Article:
• if they made a lasting power of attorney then this may already be registered.

You should check the position with a solicitor to ensure you are fully aware of what is required of you.

The Official Solicitor

The Official Solicitor’s Office is a governmental body which acts on behalf of those who are vulnerable and unable to instruct a solicitor of their own volition.

If the Official Solicitor is appointed, they will be appointed on behalf of your loved one, rather than you, but you will need to liaise and negotiate with them, and our solicitors can assist you with this. The Official Solicitor’s Office is an independent government body.  If the appointment of the Official Solicitor is deemed necessary, the cost of this service will be met from your loved one’s funds.

Acting for your loved one once authority is established

If you are appointed as your loved one’s attorney or deputy, you would then need to deal with various organisations to ensure their affairs continue to run smoothly and that their needs are taken care of. This would include financial institutions, such as their existing banks and any investment companies, as well as potentially the Land Registry and conveyancing solicitor if they have a property that needs to be sold, and a financial advisor who specialises in later life clients to ensure that your loved one’s funds are securely and appropriately invested in a risk-averse way that will yield the best possible returns.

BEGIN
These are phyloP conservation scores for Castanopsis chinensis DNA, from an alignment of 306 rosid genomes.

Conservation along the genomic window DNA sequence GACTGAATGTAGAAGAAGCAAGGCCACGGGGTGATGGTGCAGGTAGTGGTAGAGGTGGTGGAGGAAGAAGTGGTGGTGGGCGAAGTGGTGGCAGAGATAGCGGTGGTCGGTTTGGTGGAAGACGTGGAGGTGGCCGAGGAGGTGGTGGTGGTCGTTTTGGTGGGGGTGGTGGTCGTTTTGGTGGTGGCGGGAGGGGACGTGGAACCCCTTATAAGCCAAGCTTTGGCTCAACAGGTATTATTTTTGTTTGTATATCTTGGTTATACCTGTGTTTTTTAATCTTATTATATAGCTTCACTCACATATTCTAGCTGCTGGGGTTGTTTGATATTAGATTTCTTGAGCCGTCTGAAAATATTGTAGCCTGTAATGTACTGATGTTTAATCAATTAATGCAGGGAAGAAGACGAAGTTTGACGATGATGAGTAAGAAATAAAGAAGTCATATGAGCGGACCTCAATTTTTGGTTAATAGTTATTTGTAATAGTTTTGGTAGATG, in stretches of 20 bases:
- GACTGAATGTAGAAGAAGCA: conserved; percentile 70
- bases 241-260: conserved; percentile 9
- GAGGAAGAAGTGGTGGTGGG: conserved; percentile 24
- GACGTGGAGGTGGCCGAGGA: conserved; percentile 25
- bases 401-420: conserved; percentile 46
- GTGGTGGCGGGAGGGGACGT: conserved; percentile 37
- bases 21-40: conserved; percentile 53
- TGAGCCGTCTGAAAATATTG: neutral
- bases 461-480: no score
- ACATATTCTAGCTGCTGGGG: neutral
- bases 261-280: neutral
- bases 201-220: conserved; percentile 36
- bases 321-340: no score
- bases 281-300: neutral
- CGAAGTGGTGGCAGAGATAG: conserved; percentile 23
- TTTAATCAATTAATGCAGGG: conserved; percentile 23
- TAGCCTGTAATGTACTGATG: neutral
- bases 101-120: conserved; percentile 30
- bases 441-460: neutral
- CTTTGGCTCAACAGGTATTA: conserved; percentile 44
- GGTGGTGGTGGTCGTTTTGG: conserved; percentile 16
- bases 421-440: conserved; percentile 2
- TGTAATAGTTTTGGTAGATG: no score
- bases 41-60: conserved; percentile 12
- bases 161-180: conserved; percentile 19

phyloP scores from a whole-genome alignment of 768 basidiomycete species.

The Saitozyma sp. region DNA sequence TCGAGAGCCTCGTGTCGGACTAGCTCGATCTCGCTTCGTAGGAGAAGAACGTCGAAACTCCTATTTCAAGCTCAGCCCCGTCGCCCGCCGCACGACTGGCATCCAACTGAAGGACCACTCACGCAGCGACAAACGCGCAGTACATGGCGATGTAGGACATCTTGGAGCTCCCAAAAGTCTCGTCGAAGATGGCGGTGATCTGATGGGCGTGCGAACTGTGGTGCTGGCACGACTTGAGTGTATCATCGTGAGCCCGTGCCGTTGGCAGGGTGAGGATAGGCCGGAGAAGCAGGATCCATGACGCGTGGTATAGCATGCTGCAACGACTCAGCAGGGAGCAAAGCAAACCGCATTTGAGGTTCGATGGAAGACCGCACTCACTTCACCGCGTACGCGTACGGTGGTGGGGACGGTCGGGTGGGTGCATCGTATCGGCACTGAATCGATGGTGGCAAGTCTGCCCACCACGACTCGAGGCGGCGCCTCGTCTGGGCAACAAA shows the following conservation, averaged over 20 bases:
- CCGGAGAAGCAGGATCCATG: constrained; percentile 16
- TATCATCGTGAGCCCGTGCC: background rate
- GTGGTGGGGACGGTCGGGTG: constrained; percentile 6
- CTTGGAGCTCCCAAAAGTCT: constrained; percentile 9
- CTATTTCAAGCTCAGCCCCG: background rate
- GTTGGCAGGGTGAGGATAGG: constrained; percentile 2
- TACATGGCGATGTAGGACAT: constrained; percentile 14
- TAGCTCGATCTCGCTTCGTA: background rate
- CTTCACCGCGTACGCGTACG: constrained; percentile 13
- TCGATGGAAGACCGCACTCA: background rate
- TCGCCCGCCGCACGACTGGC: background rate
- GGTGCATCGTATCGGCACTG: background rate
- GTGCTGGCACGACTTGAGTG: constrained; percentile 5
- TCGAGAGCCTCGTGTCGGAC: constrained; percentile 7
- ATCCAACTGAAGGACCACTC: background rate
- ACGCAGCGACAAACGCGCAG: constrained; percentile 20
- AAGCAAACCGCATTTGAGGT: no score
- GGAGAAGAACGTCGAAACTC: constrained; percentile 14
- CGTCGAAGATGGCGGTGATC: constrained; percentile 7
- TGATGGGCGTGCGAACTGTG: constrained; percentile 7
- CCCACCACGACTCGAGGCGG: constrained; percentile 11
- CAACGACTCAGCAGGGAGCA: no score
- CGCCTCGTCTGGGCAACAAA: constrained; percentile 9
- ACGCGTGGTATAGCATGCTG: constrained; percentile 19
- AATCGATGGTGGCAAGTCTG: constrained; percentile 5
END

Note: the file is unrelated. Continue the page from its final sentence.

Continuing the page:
Whilst your loved one’s financial position is important to ensure that they have access to suitable care, if a loved one is ill or vulnerable you may also be concerned about the health organisations you need to contact.

Local authority – social services

Depending upon their financial circumstances, your loved one’s local authority may be involved in ensuring that they are placed in a suitable care home or that suitable at-home care is provided. The local authority will also be key in establishing whether funding for your loved one’s care is available.

Provided you have the relevant authority, you are entitled to attend any meetings with the local authority when financial support is discussed. Before attending any care funding meetings, you should seek advice from a solicitor so that you are fully aware of your loved one’s rights and options. If required, you are also entitled to request that your solicitor attends the meeting with you.

National Health Service (NHS)

Similarly, the NHS may be involved in discussions and decisions surrounding care funding. NHS care funding is available in limited circumstances, but you should obtain legal advice and explore whether this applies to your loved one. You may also be required to attend meetings with NHS doctors, or other medical staff, to discuss aspects of your loved one’s care and how this should be managed.